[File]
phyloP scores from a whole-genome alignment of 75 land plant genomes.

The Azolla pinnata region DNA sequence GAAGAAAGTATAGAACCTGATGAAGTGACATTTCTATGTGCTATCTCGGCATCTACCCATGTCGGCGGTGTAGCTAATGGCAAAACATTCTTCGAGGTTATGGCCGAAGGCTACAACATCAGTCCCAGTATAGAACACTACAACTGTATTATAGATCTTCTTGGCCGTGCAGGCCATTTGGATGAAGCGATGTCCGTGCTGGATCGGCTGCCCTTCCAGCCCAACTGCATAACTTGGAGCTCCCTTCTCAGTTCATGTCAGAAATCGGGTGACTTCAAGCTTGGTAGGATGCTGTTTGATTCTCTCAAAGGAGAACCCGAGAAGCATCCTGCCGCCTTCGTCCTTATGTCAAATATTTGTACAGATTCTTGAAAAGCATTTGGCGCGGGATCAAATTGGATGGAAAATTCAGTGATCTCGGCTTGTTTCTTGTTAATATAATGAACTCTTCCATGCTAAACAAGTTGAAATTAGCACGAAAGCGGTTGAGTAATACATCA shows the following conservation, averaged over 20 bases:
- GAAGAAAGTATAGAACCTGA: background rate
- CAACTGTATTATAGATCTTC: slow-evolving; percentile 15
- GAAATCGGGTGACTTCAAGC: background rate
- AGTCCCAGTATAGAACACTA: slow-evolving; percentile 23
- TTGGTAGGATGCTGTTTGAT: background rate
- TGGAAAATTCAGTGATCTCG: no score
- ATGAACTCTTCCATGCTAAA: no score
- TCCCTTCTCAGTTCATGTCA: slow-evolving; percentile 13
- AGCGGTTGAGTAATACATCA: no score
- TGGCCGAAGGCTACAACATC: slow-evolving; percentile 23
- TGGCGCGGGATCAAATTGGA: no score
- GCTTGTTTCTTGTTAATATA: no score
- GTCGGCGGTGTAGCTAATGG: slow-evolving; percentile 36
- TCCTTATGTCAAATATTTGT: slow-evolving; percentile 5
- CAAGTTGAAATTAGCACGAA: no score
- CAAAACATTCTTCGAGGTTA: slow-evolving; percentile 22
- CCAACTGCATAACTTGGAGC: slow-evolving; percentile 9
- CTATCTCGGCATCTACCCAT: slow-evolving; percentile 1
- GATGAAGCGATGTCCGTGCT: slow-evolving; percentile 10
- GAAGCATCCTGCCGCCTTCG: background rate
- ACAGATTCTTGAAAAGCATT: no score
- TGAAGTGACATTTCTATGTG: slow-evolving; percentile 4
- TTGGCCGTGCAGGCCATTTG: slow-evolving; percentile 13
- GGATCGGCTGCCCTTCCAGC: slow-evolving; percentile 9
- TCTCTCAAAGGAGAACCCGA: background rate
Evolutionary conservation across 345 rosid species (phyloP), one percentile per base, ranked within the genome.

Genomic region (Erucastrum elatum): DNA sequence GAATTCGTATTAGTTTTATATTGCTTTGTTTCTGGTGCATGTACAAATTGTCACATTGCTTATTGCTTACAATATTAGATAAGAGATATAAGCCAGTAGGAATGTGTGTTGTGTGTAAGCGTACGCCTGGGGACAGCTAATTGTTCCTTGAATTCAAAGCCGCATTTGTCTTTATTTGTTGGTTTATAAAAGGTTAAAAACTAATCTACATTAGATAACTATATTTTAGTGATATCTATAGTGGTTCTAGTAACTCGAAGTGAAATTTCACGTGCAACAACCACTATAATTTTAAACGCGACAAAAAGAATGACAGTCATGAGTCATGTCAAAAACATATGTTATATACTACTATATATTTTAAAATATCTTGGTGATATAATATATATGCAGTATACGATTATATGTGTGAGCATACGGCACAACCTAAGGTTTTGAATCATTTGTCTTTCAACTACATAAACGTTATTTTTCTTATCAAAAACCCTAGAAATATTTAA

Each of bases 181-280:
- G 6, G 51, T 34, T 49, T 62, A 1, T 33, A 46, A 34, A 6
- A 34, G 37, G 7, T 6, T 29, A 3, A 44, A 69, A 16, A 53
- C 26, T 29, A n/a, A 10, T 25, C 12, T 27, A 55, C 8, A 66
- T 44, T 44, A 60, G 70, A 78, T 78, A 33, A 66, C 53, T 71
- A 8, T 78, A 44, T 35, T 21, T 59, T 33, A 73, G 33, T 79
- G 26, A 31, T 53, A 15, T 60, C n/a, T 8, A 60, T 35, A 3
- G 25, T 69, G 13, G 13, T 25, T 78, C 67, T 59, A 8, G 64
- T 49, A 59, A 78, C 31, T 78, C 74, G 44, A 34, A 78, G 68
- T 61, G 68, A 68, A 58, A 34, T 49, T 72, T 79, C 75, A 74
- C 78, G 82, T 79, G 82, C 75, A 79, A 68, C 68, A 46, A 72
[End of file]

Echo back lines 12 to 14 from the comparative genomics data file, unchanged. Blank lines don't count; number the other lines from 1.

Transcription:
- TGGCCGAAGGCTACAACATC: slow-evolving; percentile 23
- TGGCGCGGGATCAAATTGGA: no score
- GCTTGTTTCTTGTTAATATA: no score